In the heart of Jamaica, one of Queens’ largest commercial and shopping districts, stands a grandiloquent 20th century movie palace. The Loew’s Valencia Theater, which opened its doors on January 12, 1929, was the first of five flagship “Wonder” theaters opened by the Loew’s chain in and around New York City during the late 1920s. The other four movie palaces include Brooklyn’s Kings Theater, Manhattan’s 175th Street Theater, the Bronx’s Paradise Theater, and Loew’s Jersey City. The Valencia Theater, as the other Loew’s movie palaces, was designed to showcase opulent, exotic, and larger-than-life landscapes.
Austrian-born architect John Eberson was the mastermind behind the Valencia Theater, as well as the Loews Paradise in the Bronx, and countless other movie theaters scattered across the United States. He signature theaters were designed with an “atmospheric” style, to give audiences the illusion that they were watching a film in a distant and exotic outdoor arena beneath a starry night. In this context, John Eberson dreamed of a “magnificent amphitheater, an Italian garden, a Persian court, a Spanish patio, or a mystic Egyptian templeyard, all canopied by a soft moonlit sky.” In designing his theaters, Eberson sought variety and took great pains to ensure that the sidewalls in his theaters never matched. To enhance the magic of the movie going experience, each wall of the theater was meticulously shrouded with decorative elements and statuary.
For the Valencia Theater, Eberson chose a Spanish/Morrish/Mexican/Baroque theme, and somehow managed to blend elements from all of these styles in both the exterior façade and interior spaces. He was heavily influenced by the work of Spanish architect J.M. de Churriguera, whose buildings merged ornate Italian Baroque, Moorish and Gothic elements. In keeping with the Churrigueresque style of excessive ornamentation, the façade of the Valencia Theater dazzles the mind with columns, swirls, shells, wreaths, and faces. To add to the aquatic theme, a mermaid sits in the center, above the swarm of peering faces.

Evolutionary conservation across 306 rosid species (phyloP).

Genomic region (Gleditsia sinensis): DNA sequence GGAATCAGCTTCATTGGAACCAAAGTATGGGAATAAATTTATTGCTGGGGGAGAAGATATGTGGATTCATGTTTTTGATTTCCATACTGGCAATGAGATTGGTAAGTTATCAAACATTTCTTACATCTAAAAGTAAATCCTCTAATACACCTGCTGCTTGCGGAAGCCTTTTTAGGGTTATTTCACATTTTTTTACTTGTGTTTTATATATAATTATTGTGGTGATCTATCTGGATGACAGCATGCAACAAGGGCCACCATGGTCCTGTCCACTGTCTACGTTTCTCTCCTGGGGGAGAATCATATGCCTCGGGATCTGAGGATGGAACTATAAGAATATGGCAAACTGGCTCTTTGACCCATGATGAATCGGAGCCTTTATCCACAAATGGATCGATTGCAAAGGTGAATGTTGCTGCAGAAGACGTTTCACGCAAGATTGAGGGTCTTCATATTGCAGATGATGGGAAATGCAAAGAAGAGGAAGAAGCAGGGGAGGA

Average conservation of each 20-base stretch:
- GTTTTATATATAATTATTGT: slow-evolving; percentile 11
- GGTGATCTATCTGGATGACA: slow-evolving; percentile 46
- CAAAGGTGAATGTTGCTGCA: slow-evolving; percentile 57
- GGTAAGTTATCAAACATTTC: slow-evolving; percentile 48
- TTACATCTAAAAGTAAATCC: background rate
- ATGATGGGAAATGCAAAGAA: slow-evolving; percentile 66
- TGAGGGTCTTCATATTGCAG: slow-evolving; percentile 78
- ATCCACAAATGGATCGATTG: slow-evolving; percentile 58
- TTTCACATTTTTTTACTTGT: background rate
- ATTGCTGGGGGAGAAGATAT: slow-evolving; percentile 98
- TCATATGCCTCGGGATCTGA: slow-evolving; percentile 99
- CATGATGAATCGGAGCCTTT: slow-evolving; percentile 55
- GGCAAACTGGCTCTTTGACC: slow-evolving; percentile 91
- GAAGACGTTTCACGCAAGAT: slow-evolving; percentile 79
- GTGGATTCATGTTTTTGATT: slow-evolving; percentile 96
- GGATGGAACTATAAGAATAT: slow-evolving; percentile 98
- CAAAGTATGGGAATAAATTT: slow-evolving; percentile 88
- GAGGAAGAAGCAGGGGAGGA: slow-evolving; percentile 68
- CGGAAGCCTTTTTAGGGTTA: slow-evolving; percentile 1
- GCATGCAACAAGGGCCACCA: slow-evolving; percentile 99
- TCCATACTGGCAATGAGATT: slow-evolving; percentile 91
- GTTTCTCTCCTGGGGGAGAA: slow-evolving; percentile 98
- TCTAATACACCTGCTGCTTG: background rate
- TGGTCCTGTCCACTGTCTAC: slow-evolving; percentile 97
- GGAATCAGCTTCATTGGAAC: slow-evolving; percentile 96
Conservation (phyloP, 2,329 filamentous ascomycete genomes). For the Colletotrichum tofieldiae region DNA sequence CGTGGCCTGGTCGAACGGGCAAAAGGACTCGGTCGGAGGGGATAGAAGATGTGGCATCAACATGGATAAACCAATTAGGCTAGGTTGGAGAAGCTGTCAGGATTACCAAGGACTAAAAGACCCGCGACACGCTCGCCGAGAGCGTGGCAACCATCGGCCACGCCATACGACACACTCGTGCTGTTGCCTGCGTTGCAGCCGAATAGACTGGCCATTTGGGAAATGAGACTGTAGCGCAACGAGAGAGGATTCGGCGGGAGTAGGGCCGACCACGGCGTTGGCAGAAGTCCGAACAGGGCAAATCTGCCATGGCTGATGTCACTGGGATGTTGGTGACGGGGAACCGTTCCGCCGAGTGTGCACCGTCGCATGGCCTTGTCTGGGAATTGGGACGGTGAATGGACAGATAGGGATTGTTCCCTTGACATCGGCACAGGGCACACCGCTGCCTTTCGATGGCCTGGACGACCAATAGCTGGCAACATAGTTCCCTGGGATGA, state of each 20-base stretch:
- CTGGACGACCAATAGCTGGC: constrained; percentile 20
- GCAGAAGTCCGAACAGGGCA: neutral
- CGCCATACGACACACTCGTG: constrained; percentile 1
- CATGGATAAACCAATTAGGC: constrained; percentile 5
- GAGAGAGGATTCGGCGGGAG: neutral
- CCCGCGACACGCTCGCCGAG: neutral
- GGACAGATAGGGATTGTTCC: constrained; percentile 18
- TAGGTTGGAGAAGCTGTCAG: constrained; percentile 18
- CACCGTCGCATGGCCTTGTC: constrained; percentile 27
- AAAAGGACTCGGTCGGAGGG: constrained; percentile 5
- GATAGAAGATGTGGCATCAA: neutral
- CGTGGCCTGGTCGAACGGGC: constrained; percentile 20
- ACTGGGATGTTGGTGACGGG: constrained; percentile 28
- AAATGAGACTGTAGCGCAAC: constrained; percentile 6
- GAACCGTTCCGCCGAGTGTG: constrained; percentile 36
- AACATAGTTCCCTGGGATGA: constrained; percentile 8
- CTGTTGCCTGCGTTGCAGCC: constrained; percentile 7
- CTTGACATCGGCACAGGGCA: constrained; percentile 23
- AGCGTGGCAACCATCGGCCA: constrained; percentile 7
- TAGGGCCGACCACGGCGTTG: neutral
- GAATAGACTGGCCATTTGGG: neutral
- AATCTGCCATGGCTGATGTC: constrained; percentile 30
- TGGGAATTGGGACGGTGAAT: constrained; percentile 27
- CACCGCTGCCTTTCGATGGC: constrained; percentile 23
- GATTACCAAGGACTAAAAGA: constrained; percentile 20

The lobby, the corridors, and the auditorium shower the visitor with balconies, carved foliage, ornate metal grille work, floor tiles with elaborate geometric patterns, fountains, statues of lions, and plump seating. The vast auditorium, with a capacity to seat 3,440, is the highlight of the palace. As a 1990 NY Times article states, “the vast auditorium itself will make even the most jaded architectural pilgrim gasp, or even kneel.” The high walls of parapets, towers, and the foliage behind the building facades create the sensation of being seated at the center of a Spanish town. And as an atmospheric theater, the ceiling, meant to evoke the sky, is painted a dark blue with inset lights to stimulate twinkling stars. During the theater’s heyday, hidden lights also projected clouds that could move across the sky, like the RKO Keith’s Theater in Flushing.
As other movie palaces, the Valencia Theater stands as a testament to the grand aspirations of engineers and architects during the first half of the 20th century, who envisioned theaters as spaces that could transport their audiences to the farthest stretches of their imagination. From its inception, the Valencia Theater entertained audiences until 1977, when it was forced to close its doors due to the City’s gradual decline. In 1979, the building was donated to the Tabernacle of Prayer for All People. The church kept the interior preserved, and has made a few slight alterations to the interior. A chandelier was added to the auditorium, and a number of formerly nude sculptures that once stood in the niches have been replaced with angels.